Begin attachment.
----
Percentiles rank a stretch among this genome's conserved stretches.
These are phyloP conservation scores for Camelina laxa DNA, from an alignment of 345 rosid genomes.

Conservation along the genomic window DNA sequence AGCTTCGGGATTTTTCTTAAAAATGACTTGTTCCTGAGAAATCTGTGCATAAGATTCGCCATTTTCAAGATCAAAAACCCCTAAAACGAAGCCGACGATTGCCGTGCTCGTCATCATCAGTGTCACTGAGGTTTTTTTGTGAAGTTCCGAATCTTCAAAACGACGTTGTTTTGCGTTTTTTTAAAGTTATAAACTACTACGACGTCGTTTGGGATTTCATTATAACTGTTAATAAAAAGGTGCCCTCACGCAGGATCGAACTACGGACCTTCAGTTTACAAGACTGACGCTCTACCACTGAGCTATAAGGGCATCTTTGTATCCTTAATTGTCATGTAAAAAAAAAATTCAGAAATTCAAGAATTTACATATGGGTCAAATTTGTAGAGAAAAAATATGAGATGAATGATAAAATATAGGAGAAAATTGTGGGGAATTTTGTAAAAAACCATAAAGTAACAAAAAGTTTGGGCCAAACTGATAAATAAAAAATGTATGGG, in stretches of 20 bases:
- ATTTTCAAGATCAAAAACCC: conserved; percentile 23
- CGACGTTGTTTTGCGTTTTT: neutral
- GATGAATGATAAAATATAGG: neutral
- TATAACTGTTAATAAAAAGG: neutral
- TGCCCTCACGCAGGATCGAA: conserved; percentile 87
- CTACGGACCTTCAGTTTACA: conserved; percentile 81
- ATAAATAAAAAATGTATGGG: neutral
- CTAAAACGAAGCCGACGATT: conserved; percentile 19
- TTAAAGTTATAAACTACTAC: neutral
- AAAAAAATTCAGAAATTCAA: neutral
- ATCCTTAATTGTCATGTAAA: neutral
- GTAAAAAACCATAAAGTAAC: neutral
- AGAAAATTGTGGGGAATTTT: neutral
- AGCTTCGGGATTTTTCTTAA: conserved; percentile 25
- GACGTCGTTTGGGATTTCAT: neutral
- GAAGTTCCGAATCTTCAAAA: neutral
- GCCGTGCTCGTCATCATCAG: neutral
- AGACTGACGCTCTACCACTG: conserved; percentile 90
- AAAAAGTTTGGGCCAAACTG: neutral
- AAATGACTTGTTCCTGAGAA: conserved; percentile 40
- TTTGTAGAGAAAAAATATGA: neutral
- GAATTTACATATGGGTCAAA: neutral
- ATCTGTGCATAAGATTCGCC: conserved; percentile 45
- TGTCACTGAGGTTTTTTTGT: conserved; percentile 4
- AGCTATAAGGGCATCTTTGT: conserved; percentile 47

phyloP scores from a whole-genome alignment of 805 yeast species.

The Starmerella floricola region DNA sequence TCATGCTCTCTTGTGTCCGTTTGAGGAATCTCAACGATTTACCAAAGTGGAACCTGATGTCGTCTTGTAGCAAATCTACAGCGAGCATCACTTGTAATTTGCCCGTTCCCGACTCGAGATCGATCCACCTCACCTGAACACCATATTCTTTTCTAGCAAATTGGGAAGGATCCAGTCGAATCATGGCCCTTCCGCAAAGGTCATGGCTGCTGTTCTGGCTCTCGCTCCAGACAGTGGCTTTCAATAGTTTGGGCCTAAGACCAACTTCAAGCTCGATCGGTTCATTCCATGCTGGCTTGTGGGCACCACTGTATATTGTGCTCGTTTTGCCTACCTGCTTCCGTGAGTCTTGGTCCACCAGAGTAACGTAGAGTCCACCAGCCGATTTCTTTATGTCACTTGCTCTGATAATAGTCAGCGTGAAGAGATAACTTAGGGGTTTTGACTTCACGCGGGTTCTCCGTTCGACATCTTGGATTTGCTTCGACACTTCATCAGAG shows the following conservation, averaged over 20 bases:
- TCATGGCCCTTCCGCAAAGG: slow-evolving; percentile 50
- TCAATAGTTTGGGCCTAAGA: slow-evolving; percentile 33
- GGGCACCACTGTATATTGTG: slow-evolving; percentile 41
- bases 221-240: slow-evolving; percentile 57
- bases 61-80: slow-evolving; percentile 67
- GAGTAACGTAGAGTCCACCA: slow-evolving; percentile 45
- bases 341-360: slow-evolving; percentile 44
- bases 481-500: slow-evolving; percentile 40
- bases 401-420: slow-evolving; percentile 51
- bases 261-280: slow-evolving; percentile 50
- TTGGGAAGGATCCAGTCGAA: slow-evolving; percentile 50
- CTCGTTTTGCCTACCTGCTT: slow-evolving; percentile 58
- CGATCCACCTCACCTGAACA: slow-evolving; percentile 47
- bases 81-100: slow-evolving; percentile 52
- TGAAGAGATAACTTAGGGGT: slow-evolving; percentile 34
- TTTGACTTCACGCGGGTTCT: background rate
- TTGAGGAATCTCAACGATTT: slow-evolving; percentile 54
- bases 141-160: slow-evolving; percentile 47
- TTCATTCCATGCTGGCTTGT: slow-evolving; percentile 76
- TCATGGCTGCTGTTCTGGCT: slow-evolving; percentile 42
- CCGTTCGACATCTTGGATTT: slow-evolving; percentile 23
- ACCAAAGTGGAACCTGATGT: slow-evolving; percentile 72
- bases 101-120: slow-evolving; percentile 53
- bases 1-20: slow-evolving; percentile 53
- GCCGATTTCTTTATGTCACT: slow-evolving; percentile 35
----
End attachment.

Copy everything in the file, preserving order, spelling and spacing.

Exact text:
Percentiles rank a stretch among this genome's conserved stretches.
These are phyloP conservation scores for Camelina laxa DNA, from an alignment of 345 rosid genomes.

Conservation along the genomic window DNA sequence AGCTTCGGGATTTTTCTTAAAAATGACTTGTTCCTGAGAAATCTGTGCATAAGATTCGCCATTTTCAAGATCAAAAACCCCTAAAACGAAGCCGACGATTGCCGTGCTCGTCATCATCAGTGTCACTGAGGTTTTTTTGTGAAGTTCCGAATCTTCAAAACGACGTTGTTTTGCGTTTTTTTAAAGTTATAAACTACTACGACGTCGTTTGGGATTTCATTATAACTGTTAATAAAAAGGTGCCCTCACGCAGGATCGAACTACGGACCTTCAGTTTACAAGACTGACGCTCTACCACTGAGCTATAAGGGCATCTTTGTATCCTTAATTGTCATGTAAAAAAAAAATTCAGAAATTCAAGAATTTACATATGGGTCAAATTTGTAGAGAAAAAATATGAGATGAATGATAAAATATAGGAGAAAATTGTGGGGAATTTTGTAAAAAACCATAAAGTAACAAAAAGTTTGGGCCAAACTGATAAATAAAAAATGTATGGG, in stretches of 20 bases:
- ATTTTCAAGATCAAAAACCC: conserved; percentile 23
- CGACGTTGTTTTGCGTTTTT: neutral
- GATGAATGATAAAATATAGG: neutral
- TATAACTGTTAATAAAAAGG: neutral
- TGCCCTCACGCAGGATCGAA: conserved; percentile 87
- CTACGGACCTTCAGTTTACA: conserved; percentile 81
- ATAAATAAAAAATGTATGGG: neutral
- CTAAAACGAAGCCGACGATT: conserved; percentile 19
- TTAAAGTTATAAACTACTAC: neutral
- AAAAAAATTCAGAAATTCAA: neutral
- ATCCTTAATTGTCATGTAAA: neutral
- GTAAAAAACCATAAAGTAAC: neutral
- AGAAAATTGTGGGGAATTTT: neutral
- AGCTTCGGGATTTTTCTTAA: conserved; percentile 25
- GACGTCGTTTGGGATTTCAT: neutral
- GAAGTTCCGAATCTTCAAAA: neutral
- GCCGTGCTCGTCATCATCAG: neutral
- AGACTGACGCTCTACCACTG: conserved; percentile 90
- AAAAAGTTTGGGCCAAACTG: neutral
- AAATGACTTGTTCCTGAGAA: conserved; percentile 40
- TTTGTAGAGAAAAAATATGA: neutral
- GAATTTACATATGGGTCAAA: neutral
- ATCTGTGCATAAGATTCGCC: conserved; percentile 45
- TGTCACTGAGGTTTTTTTGT: conserved; percentile 4
- AGCTATAAGGGCATCTTTGT: conserved; percentile 47

phyloP scores from a whole-genome alignment of 805 yeast species.

The Starmerella floricola region DNA sequence TCATGCTCTCTTGTGTCCGTTTGAGGAATCTCAACGATTTACCAAAGTGGAACCTGATGTCGTCTTGTAGCAAATCTACAGCGAGCATCACTTGTAATTTGCCCGTTCCCGACTCGAGATCGATCCACCTCACCTGAACACCATATTCTTTTCTAGCAAATTGGGAAGGATCCAGTCGAATCATGGCCCTTCCGCAAAGGTCATGGCTGCTGTTCTGGCTCTCGCTCCAGACAGTGGCTTTCAATAGTTTGGGCCTAAGACCAACTTCAAGCTCGATCGGTTCATTCCATGCTGGCTTGTGGGCACCACTGTATATTGTGCTCGTTTTGCCTACCTGCTTCCGTGAGTCTTGGTCCACCAGAGTAACGTAGAGTCCACCAGCCGATTTCTTTATGTCACTTGCTCTGATAATAGTCAGCGTGAAGAGATAACTTAGGGGTTTTGACTTCACGCGGGTTCTCCGTTCGACATCTTGGATTTGCTTCGACACTTCATCAGAG shows the following conservation, averaged over 20 bases:
- TCATGGCCCTTCCGCAAAGG: slow-evolving; percentile 50
- TCAATAGTTTGGGCCTAAGA: slow-evolving; percentile 33
- GGGCACCACTGTATATTGTG: slow-evolving; percentile 41
- bases 221-240: slow-evolving; percentile 57
- bases 61-80: slow-evolving; percentile 67
- GAGTAACGTAGAGTCCACCA: slow-evolving; percentile 45
- bases 341-360: slow-evolving; percentile 44
- bases 481-500: slow-evolving; percentile 40
- bases 401-420: slow-evolving; percentile 51
- bases 261-280: slow-evolving; percentile 50
- TTGGGAAGGATCCAGTCGAA: slow-evolving; percentile 50
- CTCGTTTTGCCTACCTGCTT: slow-evolving; percentile 58
- CGATCCACCTCACCTGAACA: slow-evolving; percentile 47
- bases 81-100: slow-evolving; percentile 52
- TGAAGAGATAACTTAGGGGT: slow-evolving; percentile 34
- TTTGACTTCACGCGGGTTCT: background rate
- TTGAGGAATCTCAACGATTT: slow-evolving; percentile 54
- bases 141-160: slow-evolving; percentile 47
- TTCATTCCATGCTGGCTTGT: slow-evolving; percentile 76
- TCATGGCTGCTGTTCTGGCT: slow-evolving; percentile 42
- CCGTTCGACATCTTGGATTT: slow-evolving; percentile 23
- ACCAAAGTGGAACCTGATGT: slow-evolving; percentile 72
- bases 101-120: slow-evolving; percentile 53
- bases 1-20: slow-evolving; percentile 53
- GCCGATTTCTTTATGTCACT: slow-evolving; percentile 35